Kentuckygen supplies lists of the Upper South repositories of family history sources. Why? If you are applying for ICAPGen accreditation, you will need to be familiar with the regional resources list for your chosen region. Additionally, the project submitted for this accreditation has some rules around the chosen region. Kentuckygen focuses on the Upper South region, which includes Kentucky (imagine that!), North Carolina, Tennessee, Virginia, and West Virginia.
You also need to know where records are kept in order to have a successful search. For our purposes, the definition of a “repository” is a place where things are stored and can be found. Of course, your research journey will not be as simple as going to one place and finding everything you need. This is why it is important to know what is available to you. Additionally, it is important to know how you go about getting the records you need.
One caveat before you begin plundering through the supplied lists. Jurisdictions and boundaries change over time. For example, in 1792 the US Congress made Kentucky the second new state to enter the Federal union. Prior to this, it more or less was Kentucky County, Virginia. In this instance, the exterior boundaries remained unchanged. However, it was not so simple for boundaries of Virginia and North Carolina. There was much dissent and disagreement. Multiple surveys kept changing boundaries with each side arguing the other was incorrect. These types of boundary changes and disputes could change where records are located.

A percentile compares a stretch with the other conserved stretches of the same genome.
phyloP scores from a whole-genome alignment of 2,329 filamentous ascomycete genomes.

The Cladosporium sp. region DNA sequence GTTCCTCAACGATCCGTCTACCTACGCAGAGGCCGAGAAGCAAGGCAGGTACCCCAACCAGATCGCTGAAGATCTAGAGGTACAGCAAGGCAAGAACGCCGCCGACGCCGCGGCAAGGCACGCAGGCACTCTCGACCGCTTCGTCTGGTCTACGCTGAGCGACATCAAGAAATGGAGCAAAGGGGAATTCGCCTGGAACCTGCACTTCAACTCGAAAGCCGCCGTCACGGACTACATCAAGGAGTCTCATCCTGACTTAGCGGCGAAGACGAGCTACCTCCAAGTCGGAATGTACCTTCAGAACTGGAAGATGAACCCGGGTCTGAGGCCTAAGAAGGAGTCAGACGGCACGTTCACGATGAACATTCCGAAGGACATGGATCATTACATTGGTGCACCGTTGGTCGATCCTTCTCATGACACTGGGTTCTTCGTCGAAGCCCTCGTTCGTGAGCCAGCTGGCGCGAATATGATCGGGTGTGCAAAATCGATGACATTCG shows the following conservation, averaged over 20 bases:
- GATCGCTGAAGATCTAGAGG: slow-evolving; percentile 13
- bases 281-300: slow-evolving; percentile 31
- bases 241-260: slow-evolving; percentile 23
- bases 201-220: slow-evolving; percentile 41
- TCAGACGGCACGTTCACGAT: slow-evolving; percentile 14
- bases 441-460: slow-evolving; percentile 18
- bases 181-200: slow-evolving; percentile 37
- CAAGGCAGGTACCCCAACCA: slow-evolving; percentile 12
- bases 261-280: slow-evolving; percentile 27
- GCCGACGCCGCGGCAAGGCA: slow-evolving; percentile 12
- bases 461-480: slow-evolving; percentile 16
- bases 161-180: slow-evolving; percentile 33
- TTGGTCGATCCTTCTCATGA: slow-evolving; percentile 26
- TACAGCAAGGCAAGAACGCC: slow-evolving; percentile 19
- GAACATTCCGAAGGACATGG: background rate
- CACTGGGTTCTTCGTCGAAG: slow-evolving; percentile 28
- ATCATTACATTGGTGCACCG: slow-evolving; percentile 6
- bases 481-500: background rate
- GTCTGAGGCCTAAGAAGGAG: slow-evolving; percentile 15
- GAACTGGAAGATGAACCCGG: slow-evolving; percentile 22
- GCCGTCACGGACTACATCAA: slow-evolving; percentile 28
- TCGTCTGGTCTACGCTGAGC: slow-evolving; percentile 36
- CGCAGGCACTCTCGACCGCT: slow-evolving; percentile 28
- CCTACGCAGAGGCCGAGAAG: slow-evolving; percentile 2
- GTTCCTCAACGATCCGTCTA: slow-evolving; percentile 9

It makes sense, then, to organize repository information by state, county, and township or city. Additionally, for each geographical boundary, we have listed the following repositories where applicable for record search: county courthouses, archives, libraries, historical societies, publishers and the Internet.
We have included links for each state below. As always, if you have any questions or comments about the Upper South region please feel free to comment below.